Useful Asymptotics

\( \renewcommand{\vec}[1]{\boldsymbol{#1}} \DeclareMathOperator*{\E}{\mathbb{E}} \DeclareMathOperator*{\Var}{\mathrm{Var}} \DeclareMathOperator*{\Cov}{\mathrm{Cov}} \DeclareMathOperator*{\argmin}{\mathrm{arg\,min\;}} \DeclareMathOperator*{\argmax}{\mathrm{arg\,max\;}} \def\ZZ{{\mathbb Z}} \def\NN{{\mathbb N}} \def\RR{{\mathbb R}} \def\CC{{\mathbb C}} \def\QQ{{\mathbb Q}} \def\FF{{\mathbb FF}} \def\EE{{\mathbb E}} \newcommand{\tr}{{\rm tr}} \newcommand{\sign}{{\rm sign}} \newcommand{\1}{đťź™} \require{physics} \)

1 Taylor Expansion #

Approximating \(e^x\) #

\[\begin{aligned} e^x &= 1+x+\frac{x^2}{2!}+\frac{x^3}{3!}+\dots\\ &= 1+x+O(x^2) \end{aligned} \]

This Taylor expansion holds for all \(x\), but only for small \(x\) is \(O(x^2)\) less significant than \(x\).

Approximating \(\ln (1+\frac{1}{n})\) #

For \(-1\leq x\leq 1\)

\[\ln (1+x)=x-\frac{x^2}{2}+\frac{x^3}{3}-\dots \]

When \(x=\frac{1}{n}\), we have \(\ln (1+\frac{1}{n})\sim \frac{1}{n}\).

2 Harmonic Numbers Asymptotics #

The \(n\)-th harmonic number:

\[H_n = 1+\frac{1}{2}+\frac{1}{3}+ \dots +\frac{1}{n} = \sum_{k=1}^n \frac{1}{k}\]

Upper bound: if \(k = \lceil \log_2(n+1)\rceil\), then

\[\begin{aligned} H_n &= 1+\frac{1}{2}+\frac{1}{3}+ \dots + \frac{1}{n}\\ &\leq 1+\frac{1}{2}+\frac{1}{3}+ \dots + \frac{1}{2^k-1}\\ &= 1+ \left( \frac{1}{2} + \frac{1}{3} \right) + \left( \frac{1}{4} + \frac{1}{5} + \frac{1}{6}+\frac{1}{7} \right)+ \dots + \left( \frac{1}{2^{k-1}}+\dots + \frac{1}{2^{k}-1} \right)\\ &\leq 1+ \left( \frac{1}{2} + \frac{1}{2} \right) + \left( \frac{1}{4} + \frac{1}{4} + \frac{1}{4}+\frac{1}{4} \right)+ \dots + \left( \frac{1}{2^{k-1}}+\dots + \frac{1}{2^{k-1}} \right)\\ &=\underbrace{1+1+\dots +1}_k = k \end{aligned} \]

Therefore \(H_n \leq \lceil \log_2(n+1)\rceil \sim \log_2 n\)

Lower bound is similar: if \(k = \lfloor \log_2(n)\rfloor\), then

\[\begin{aligned} H_n &= 1+\frac{1}{2}+\frac{1}{3}+ \dots + \frac{1}{n}\\ &\geq 1+\frac{1}{2}+\frac{1}{3}+ \dots + \frac{1}{2^k}\\ &= 1+ \frac{1}{2} + \left( \frac{1}{3} + \frac{1}{4} \right) + \left( \frac{1}{5} + \frac{1}{6}+\frac{1}{7} + \frac{1}{8}\right) + \dots + \left( \frac{1}{2^{k-1}+1}+\dots + \frac{1}{2^{k}} \right)\\ &\geq 1+ \frac{1}{2} + \left( \frac{1}{4} + \frac{1}{4} \right) + \left( \frac{1}{8} + \frac{1}{8} + \frac{1}{8}+\frac{1}{8} \right)+ \dots + \left( \frac{1}{2^{k}}+\dots + \frac{1}{2^{k}} \right)\\ &=1 + \underbrace{\frac{1}{2}+\frac{1}{2}+\dots +\frac{1}{2}}_k = 1 + \frac{1}{2}k \end{aligned} \]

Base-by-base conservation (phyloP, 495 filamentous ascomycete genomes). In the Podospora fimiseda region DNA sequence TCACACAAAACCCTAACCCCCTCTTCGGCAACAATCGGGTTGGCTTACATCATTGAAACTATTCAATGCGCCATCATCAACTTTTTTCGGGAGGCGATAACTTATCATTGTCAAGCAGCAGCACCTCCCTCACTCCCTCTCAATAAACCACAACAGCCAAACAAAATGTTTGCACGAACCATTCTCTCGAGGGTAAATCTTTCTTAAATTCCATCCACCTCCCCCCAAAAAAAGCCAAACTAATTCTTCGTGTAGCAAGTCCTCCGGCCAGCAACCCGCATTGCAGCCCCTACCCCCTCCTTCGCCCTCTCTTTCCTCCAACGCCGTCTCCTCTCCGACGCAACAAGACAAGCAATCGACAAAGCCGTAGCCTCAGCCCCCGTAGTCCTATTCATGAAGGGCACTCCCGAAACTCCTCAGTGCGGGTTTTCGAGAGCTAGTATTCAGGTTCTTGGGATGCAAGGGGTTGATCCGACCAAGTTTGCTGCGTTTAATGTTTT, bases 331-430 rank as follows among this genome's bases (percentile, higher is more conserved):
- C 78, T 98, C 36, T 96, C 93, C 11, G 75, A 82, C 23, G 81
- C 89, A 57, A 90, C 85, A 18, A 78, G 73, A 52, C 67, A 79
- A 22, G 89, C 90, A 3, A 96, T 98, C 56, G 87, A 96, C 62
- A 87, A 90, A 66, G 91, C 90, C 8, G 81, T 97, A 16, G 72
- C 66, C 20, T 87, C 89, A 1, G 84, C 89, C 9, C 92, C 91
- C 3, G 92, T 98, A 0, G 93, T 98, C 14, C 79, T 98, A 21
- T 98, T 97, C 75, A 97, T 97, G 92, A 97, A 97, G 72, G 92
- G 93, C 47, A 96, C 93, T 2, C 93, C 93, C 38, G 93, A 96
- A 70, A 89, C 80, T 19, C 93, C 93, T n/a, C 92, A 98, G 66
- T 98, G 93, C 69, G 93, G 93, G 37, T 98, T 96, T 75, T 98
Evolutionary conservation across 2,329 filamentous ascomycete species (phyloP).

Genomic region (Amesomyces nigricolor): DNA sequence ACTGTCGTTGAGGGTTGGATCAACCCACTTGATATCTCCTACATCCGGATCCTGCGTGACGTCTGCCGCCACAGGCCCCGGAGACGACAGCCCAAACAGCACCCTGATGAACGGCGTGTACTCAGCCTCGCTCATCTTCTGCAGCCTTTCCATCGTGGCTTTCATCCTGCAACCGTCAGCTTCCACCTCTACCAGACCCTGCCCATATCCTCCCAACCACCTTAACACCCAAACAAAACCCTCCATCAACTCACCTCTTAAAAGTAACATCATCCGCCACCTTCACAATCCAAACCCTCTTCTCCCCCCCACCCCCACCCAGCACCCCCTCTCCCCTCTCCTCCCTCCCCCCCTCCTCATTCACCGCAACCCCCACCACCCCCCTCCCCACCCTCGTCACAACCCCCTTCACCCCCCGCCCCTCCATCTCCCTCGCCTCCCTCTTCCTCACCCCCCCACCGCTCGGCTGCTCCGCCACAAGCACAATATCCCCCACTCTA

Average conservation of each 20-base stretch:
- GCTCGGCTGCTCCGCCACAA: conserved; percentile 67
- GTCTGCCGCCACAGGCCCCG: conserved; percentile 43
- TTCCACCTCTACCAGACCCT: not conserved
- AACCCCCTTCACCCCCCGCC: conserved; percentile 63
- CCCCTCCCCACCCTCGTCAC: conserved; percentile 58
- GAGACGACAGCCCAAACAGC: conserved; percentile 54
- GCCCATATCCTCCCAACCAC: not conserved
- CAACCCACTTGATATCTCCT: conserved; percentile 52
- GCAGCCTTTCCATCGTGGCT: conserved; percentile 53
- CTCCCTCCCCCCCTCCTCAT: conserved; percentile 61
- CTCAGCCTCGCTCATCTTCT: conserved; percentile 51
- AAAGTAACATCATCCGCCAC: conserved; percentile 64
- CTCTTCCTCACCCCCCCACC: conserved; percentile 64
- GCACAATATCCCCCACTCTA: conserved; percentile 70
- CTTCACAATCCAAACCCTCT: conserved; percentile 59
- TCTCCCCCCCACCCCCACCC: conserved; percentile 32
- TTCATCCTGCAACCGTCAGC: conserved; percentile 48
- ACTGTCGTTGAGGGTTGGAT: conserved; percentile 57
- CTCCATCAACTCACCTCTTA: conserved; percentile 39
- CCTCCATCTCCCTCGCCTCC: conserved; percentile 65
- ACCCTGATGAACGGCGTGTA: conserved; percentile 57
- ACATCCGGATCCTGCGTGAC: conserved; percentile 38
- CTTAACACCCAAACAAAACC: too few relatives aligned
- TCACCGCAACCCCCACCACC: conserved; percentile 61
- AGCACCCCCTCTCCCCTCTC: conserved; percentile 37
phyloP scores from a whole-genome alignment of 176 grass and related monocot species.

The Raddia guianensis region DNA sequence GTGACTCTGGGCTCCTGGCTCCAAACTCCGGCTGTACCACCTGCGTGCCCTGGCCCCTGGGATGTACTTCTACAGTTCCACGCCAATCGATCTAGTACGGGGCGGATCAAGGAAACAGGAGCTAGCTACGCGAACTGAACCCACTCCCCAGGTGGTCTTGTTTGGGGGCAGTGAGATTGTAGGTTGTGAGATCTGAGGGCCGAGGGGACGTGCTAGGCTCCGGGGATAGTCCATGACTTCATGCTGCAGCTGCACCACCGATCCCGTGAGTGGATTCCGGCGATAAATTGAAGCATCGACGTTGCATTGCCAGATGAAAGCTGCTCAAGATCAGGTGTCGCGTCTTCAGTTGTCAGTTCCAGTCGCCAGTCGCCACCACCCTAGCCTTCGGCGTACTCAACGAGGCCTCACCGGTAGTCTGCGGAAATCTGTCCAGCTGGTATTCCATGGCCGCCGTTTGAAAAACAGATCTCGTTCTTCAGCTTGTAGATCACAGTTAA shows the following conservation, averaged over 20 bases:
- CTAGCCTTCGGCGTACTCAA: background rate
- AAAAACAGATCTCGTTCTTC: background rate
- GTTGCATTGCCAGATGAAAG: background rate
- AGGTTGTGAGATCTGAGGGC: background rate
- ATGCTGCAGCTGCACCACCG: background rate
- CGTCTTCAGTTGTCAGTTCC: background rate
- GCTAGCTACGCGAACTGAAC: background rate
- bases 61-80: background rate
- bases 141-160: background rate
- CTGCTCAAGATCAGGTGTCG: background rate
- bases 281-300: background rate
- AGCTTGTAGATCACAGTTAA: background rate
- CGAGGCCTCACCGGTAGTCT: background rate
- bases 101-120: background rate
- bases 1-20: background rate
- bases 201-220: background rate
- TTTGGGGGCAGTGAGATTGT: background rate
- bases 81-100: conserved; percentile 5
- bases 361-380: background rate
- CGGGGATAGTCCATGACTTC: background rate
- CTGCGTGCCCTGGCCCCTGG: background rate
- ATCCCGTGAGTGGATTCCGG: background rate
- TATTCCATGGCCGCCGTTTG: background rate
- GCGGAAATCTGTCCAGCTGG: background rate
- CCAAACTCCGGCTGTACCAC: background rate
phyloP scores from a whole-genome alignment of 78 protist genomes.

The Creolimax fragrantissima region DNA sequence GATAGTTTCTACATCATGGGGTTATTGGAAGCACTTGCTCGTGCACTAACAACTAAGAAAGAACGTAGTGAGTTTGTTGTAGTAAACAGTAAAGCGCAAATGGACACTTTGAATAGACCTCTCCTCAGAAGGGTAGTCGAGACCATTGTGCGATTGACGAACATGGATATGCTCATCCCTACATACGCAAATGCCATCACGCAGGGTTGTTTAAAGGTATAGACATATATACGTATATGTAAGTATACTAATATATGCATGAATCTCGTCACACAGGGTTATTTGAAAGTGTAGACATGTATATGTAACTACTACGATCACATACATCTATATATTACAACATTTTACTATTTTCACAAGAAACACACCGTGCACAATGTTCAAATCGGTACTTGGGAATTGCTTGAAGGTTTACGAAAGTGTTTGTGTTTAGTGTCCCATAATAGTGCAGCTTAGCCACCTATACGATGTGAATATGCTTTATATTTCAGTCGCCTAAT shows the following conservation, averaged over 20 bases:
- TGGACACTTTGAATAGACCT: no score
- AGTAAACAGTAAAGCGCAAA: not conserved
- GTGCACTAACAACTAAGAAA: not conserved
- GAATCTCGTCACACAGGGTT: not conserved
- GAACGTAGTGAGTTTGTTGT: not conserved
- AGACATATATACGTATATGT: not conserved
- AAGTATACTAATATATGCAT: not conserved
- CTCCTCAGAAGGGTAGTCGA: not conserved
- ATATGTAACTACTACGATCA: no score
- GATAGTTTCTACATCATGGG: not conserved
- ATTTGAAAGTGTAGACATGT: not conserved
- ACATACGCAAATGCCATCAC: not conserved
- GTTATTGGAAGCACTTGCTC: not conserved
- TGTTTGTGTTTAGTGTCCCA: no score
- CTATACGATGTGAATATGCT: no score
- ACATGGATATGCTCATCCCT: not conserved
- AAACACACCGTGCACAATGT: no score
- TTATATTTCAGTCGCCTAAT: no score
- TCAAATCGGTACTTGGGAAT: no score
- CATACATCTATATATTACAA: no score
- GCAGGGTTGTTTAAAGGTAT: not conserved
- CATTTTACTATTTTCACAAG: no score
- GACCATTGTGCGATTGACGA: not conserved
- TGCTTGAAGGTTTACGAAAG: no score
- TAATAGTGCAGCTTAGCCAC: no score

Therefore \(H_n \geq 1+\frac{1}{2}\lfloor \log_2 n\rfloor \sim \frac{1}{2}\log_2 n\)

In summary, \[H_n = \Theta(\log n)\]

We can also approximate \(H_n\) by an integral.

The integral \(\int_{1}^n \frac{1}{x} dx = \ln n -\ln 1 = \ln n\) has lower bound \(\frac{1}{2}+\frac{1}{3}+\dots + \frac{1}{n}=H_n-1\), and upper bound \(1+\frac{1}{2}+\dots +\frac{1}{n-1} = H_{n-1}\), this can be easily seen by drawing the graph, so we have:

\[H_n-1\leq \ln n \leq H_{n-1} \Leftrightarrow \ln (n+1) \leq H_n \leq 1+\ln n\]

We can write down a slightly less accurate but prettier estimate: \(\ln n \leq H_n \leq 1+\ln n\)

3 Birthday Paradox #

Randomly put \(n\) balls into \(m\) bins (\(n\leq m\)). What is the probability that no two balls land in the same bin?

The probability of no collisions is:

\[p_{n,m} = 1 \cdot \left( 1-\frac{1}{m} \right) \left( 1-\frac{2}{m} \right) \cdots \left( 1-\frac{n-1}{m} \right)\]

Using \(e^x\geq 1+x\), we get a supper bound:

\[\begin{aligned} p_{n,m} &\leq e^{-\frac{1}{m}}\cdot e^{-\frac{2}{m}} \cdots e^{-\frac{n-1}{m}} \\ &= \exp \left( -\frac{1}{m}-\frac{2}{m}- \dots -\frac{n-1}{m} \right) \\ &= \exp \left( -\frac{n(n-1)}{2m} \right) \end{aligned} \]

Roughly, we say \(p_{n,m}\leq \exp \left( -\frac{n^2}{2m} \right)\). (It doesn’t follow from the above, but just believe it.)

We can answer the question “when is \(p_{n.m}\approx \frac{1}{2}\)” by solving \(n\), obtaining \(n\sim \sqrt{2 \ln 2} \cdot \sqrt{m}\).

For the lower bound, since the Taylor expansion:

\[\ln (1+x)=x-\frac{x^2}{2}+\frac{x^3}{3}-\dots \]

We have \(\ln (1+x)\geq x-\frac{x^2}{2}\), so \(1+x \geq \exp (x-O(x^2))\). It follows that:

\[\begin{aligned} p_{n,m} &\geq e^{-\frac{1}{m}-O(\frac{1}{m^2})}\cdot e^{-\frac{2}{m}-O(\frac{2^2}{m^2})} \cdots e^{-\frac{n-1}{m}-O(\frac{(n-1)^2}{m^2})} \\ &= \exp \left( -\frac{1}{m}-\frac{2}{m}- \dots -\frac{n-1}{m} \right) \exp \left( \frac{1}{m^2} O(1^2+2^2+\dots+(n-1)^2) \right) \\ &= \exp \left( -\frac{n(n-1)}{2m} \right) \exp \left( -O\left(\frac{n^3}{m^2}\right) \right) \end{aligned} \]

This is the same thing as the upper bound, multiplied by an error factor. When \(n=\Theta(\sqrt{m})\), this error factor is \(\exp \left( -O \left( \frac{1}{\sqrt{m}} \right) \right)\), which is \(1-O \left( \frac{1}{\sqrt{m}} \right)\).

So when \(n=\Theta(\sqrt{m})\), the error factor doesn’t matter too match. This implies that when there are \(O(\sqrt{m})\) balls and \(m\) bins, there is around 50% chance to get a collision.

4 Factorial Asymptotics (Stirling’s Formula) #

Stirling’s formula: \[n! = \Theta(\sqrt{n})\cdot \left( \frac{n}{e} \right)^n\]

A more precise variant states that: \[n! = \sqrt{2\pi n} \cdot \left( \frac{n}{e} \right)^n \left( 1 \pm O \left( \frac{1}{n} \right) \right)\]

5 Binomial Coefficients Asymptotics #

6 PadĂ© Approximant #